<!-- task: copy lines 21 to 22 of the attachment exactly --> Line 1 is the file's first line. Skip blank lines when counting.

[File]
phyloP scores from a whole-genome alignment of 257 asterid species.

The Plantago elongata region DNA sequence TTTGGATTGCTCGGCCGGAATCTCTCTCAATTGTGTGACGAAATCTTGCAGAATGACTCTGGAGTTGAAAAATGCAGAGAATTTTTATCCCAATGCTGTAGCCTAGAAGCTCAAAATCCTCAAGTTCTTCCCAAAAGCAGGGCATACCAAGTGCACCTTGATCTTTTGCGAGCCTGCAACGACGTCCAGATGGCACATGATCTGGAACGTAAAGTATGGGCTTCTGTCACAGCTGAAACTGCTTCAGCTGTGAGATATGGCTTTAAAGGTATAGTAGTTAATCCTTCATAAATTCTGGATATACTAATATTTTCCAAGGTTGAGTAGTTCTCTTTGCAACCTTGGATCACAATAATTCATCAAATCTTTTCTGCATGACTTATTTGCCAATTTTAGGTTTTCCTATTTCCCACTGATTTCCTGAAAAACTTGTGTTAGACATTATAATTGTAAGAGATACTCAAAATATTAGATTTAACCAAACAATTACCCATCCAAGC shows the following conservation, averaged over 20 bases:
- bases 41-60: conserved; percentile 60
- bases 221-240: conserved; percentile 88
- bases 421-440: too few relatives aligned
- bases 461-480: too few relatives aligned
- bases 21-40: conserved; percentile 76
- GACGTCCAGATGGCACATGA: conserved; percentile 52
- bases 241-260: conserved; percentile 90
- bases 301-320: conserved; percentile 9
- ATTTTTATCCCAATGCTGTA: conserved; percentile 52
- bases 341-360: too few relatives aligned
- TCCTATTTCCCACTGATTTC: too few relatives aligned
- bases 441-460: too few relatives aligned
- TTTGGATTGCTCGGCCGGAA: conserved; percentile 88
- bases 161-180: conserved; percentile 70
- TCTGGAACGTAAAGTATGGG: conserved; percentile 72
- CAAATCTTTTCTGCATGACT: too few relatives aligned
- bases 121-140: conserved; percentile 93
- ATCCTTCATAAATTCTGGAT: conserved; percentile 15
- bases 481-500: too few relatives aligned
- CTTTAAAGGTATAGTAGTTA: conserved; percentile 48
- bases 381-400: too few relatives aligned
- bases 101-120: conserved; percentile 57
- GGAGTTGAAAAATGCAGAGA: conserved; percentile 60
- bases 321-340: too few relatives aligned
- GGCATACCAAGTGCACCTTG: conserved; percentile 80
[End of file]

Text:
- bases 481-500: too few relatives aligned
- CTTTAAAGGTATAGTAGTTA: conserved; percentile 48